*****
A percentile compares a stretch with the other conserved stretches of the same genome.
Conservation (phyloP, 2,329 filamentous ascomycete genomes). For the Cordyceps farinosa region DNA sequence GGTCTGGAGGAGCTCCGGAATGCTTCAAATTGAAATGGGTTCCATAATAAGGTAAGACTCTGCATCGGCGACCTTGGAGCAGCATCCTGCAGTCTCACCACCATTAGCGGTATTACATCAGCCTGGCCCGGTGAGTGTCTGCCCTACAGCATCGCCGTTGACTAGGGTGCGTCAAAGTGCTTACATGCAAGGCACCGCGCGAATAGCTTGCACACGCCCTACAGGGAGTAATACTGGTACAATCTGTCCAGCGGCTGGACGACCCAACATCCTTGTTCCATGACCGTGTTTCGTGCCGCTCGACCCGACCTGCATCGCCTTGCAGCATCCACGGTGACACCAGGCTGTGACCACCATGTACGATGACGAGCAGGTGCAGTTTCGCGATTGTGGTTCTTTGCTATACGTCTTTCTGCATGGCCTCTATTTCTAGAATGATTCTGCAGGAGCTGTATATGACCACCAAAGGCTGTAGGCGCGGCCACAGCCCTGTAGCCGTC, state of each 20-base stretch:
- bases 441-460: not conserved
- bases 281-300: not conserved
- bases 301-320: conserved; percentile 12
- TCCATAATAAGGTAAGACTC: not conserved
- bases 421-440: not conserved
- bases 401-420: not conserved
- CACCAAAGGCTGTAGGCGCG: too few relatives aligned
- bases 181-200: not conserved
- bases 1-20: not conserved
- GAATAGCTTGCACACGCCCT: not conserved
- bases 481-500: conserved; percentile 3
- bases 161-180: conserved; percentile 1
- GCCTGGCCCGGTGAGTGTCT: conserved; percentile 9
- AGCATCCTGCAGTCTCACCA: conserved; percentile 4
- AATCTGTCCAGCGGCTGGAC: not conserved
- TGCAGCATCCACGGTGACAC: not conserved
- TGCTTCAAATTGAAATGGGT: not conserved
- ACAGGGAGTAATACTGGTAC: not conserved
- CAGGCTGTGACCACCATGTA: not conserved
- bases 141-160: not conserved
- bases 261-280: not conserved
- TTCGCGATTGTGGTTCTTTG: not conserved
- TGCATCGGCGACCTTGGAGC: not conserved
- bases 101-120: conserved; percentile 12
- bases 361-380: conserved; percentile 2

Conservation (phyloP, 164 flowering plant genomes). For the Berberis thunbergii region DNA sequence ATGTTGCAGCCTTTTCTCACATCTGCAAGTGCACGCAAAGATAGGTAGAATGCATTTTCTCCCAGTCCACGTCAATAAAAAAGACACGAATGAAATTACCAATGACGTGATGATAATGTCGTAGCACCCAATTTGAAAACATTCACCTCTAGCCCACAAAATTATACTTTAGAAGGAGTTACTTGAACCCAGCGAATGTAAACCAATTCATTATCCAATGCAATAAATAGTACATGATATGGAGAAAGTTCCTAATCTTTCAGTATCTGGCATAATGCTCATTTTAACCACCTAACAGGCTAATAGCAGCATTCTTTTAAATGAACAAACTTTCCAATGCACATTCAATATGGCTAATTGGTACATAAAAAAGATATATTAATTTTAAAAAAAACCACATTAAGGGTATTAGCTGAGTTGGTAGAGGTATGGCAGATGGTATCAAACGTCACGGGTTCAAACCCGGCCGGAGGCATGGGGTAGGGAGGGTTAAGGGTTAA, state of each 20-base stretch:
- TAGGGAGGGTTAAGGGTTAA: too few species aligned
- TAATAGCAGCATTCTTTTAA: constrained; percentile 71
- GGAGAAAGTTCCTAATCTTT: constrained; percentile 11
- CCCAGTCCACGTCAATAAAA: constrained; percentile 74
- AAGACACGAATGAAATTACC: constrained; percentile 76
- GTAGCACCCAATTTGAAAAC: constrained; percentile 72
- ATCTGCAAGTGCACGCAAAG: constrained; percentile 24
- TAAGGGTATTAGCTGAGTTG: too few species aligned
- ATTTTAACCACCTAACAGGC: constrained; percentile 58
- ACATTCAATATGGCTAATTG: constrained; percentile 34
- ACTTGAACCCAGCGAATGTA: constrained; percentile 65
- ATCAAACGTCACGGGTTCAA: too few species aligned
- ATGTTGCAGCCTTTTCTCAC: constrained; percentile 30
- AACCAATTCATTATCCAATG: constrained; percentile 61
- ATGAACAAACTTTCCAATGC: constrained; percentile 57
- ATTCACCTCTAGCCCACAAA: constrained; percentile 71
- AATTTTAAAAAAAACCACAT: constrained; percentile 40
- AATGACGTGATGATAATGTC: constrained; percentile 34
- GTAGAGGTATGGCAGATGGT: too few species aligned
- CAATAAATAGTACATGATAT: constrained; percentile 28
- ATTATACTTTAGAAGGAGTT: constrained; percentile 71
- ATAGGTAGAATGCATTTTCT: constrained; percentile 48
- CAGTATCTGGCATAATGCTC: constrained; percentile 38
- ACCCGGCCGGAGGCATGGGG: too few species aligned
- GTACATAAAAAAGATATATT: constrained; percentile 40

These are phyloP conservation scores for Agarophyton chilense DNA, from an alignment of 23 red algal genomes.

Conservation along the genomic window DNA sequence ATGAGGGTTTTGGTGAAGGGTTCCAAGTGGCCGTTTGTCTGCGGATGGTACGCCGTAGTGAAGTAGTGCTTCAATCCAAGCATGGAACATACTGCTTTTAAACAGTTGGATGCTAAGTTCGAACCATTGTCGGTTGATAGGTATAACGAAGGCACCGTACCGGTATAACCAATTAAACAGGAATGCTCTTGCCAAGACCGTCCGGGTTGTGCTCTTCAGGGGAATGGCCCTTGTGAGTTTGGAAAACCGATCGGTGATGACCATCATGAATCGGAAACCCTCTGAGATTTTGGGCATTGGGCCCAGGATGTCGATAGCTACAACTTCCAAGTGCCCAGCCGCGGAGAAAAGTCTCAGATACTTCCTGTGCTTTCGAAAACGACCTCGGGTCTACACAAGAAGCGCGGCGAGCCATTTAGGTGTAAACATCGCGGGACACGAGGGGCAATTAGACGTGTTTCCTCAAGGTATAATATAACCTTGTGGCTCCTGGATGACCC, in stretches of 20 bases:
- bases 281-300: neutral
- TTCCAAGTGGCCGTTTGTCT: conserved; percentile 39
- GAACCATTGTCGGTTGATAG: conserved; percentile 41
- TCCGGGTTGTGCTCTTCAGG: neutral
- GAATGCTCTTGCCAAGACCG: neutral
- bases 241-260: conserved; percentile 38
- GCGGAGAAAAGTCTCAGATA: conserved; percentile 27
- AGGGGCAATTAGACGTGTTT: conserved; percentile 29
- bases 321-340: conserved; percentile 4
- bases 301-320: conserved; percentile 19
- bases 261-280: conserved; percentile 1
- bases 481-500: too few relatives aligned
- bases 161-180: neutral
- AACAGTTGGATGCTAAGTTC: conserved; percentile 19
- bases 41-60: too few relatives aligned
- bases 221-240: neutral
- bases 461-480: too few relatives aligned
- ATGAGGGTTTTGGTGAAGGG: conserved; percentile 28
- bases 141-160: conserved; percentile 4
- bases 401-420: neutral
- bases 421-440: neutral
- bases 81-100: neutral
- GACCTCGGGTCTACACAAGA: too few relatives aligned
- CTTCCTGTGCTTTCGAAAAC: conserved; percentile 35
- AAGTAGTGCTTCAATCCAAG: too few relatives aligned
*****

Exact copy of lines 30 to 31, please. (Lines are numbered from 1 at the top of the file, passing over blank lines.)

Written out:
- TAATAGCAGCATTCTTTTAA: constrained; percentile 71
- GGAGAAAGTTCCTAATCTTT: constrained; percentile 11